This is true for anyone on any part of the political spectrum and of several so-called news outlets. Don't think I'm about to start ranting about conservatives or liberals, Fox News or MSNBC. I'm calling out everybody.

First things first: the bit about the press being a bunch of biased liberals is a load of bull. It's a myth that goes back to at least my favorite enigma -- Richard Milhous Nixon -- but probably began to blossom during the Cold War (McCarthy, Murrow, National Review).

Don't get me wrong. A lot of reporters I know are political liberals. (God, I hate these labels.) Others are quite conservative.

I can't speak for anything other than what I know. But I can say that every reporter with whom I'm familiar -- with a few notable exceptions -- are extremely fair. Those who aren't make no bones about their biases. As long as readers know that going in, no problem.

But the bigger problem is this business about immersing yourself in political propaganda disguised as news. I worry about its long-term implications.

This goes for the person who -- limited to these options alone -- meets the morning with "Fox and Friends," reads the Drudge Report, throws mega dittos to Limbaugh during lunch, subscribes to the Weekly Standard, thinks the New York Post is the greatest newspaper in America, ends the day with Megyn Kelly and thinks Glenn Beck's departure from Fox News was the end of civilization as we know it.

It also goes for the person who -- limited to these options alone -- surfs through Slate and Salon before breakfast, wouldn't dare pay a penny for the Wall Street Journal, subscribes to The Atlantic, ends the day with Rachel Maddow and thinks Keith Olbermann's departure from MSNBC was the end of civilization as we know it.

Granted, both scenarios are exaggerated and are better than -- God help us -- never reading a newspaper or news website, naming the National Enquirer as your favorite magazine and thinking everything you need to know about the world can be found on "Entertainment Tonight."

But I think you get my point.

This whole notion of a "biased media" and the fallout from consuming splintered, self-fulfilling prophecy type "news" hit home with me three times over the past two years.

The first time was a relatively minor incident that nevertheless left me furious. Long story made short, I had been asked to surprise a North Knox senior citizen during her birthday party at the request of her family. They wanted a story in the Shopper-News to be a gift to her, telling me that she's done so much for so long and never seeks the spotlight. That's my kind of story.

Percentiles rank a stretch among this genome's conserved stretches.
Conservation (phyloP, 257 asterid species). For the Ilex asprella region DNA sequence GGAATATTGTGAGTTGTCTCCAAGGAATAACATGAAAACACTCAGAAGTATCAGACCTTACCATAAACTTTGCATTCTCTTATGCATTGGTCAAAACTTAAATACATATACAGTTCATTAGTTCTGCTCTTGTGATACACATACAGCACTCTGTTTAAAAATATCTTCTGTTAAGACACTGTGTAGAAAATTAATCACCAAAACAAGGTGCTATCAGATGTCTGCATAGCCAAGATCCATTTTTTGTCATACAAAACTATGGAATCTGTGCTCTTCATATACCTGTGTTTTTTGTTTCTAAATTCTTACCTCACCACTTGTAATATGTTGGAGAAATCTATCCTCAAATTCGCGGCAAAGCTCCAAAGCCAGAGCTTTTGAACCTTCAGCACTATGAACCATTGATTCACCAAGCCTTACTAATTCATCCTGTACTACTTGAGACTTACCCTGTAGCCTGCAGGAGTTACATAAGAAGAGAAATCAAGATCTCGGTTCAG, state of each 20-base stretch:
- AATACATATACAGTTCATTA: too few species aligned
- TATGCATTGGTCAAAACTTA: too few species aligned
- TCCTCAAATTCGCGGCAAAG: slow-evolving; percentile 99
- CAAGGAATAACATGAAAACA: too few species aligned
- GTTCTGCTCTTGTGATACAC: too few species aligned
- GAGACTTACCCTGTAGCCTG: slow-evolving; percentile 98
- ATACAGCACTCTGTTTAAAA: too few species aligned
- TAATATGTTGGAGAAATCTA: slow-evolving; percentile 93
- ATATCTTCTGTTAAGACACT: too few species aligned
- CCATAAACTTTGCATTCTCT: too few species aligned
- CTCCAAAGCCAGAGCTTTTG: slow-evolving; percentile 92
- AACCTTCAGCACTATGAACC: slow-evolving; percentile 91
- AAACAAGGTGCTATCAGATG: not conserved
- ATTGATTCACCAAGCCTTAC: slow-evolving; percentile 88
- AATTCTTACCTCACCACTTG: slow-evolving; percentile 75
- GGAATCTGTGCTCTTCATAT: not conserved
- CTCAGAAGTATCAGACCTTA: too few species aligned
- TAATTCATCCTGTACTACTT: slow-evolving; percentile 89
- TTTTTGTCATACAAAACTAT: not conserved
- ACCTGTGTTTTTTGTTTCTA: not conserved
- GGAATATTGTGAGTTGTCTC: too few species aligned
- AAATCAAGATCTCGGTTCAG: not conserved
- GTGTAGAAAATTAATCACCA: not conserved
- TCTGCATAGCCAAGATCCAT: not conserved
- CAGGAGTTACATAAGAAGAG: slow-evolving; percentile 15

So, I showed up on the appointed day at the appointed hour, and everything was great -- until a woman who wouldn't look me in the eye said with a smirk, "Well, here comes the paparazzi!"

That, my friends, is like calling someone more evil than Hitler. The words paparazzi and journalists aren't synonyms. Paparazzi are scum-sucking parasites who prey on the famous and infamous and are almost never invited or wanted. They are an embarrassment to the human race and certainly to the media. And let's not forget that they only exist because of consumer demand for their kind of "news."

Another, more humorous, incident happened in 2012. Our newspaper supported a Knox County Schools request for an increased budget -- one that would require a tax increase, which this county has not seen in nearly 20 years -- to fund cutting-edge and much-needed technology at every school in the district.

I laughed almost as hard as I usually do at state Sen. Stacey Campfield when someone wrote a letter to the editor of the Knoxville News Sentinel calling my newspaper part of Knoxville's "liberal, elite media."

I continued to chuckle as I went back to writing about a kid who had grown a large head of lettuce in an effort to win a college FFA scholarship.

The third and most bothersome incident happened after my editor and I voiced strong opinions on Superintendent Dr. Jim McIntyre late last year. After I published this blog post summarizing my thoughts after four months of research and reflection, I was accused of everything from lobbying for a public relations position with the school system, to being McIntyre's hagiographer, to being a backward bumpkin who wanted to return to bare knuckles and back room politics, to excoriating McIntyre as a demanding dictator.

Then it hit me.

"The people who sent these comments simply read into this what they wanted to hear."

And that scares me to death.

Common sense and analytical, critical thinking may be the real national deficit. Anger, vitriol, hyperpartisan ideology and purposefully distracting wedge issues permeate our current political climate.

Individuals I encounter daily (of all ages) know next to nothing about their own history. (I never will forget the customer at the bookstore where I worked during college telling me that he was 30 years older than I, which meant I was wrong and he was "damn sure certain" there had never been a president named Millard Fillmore.)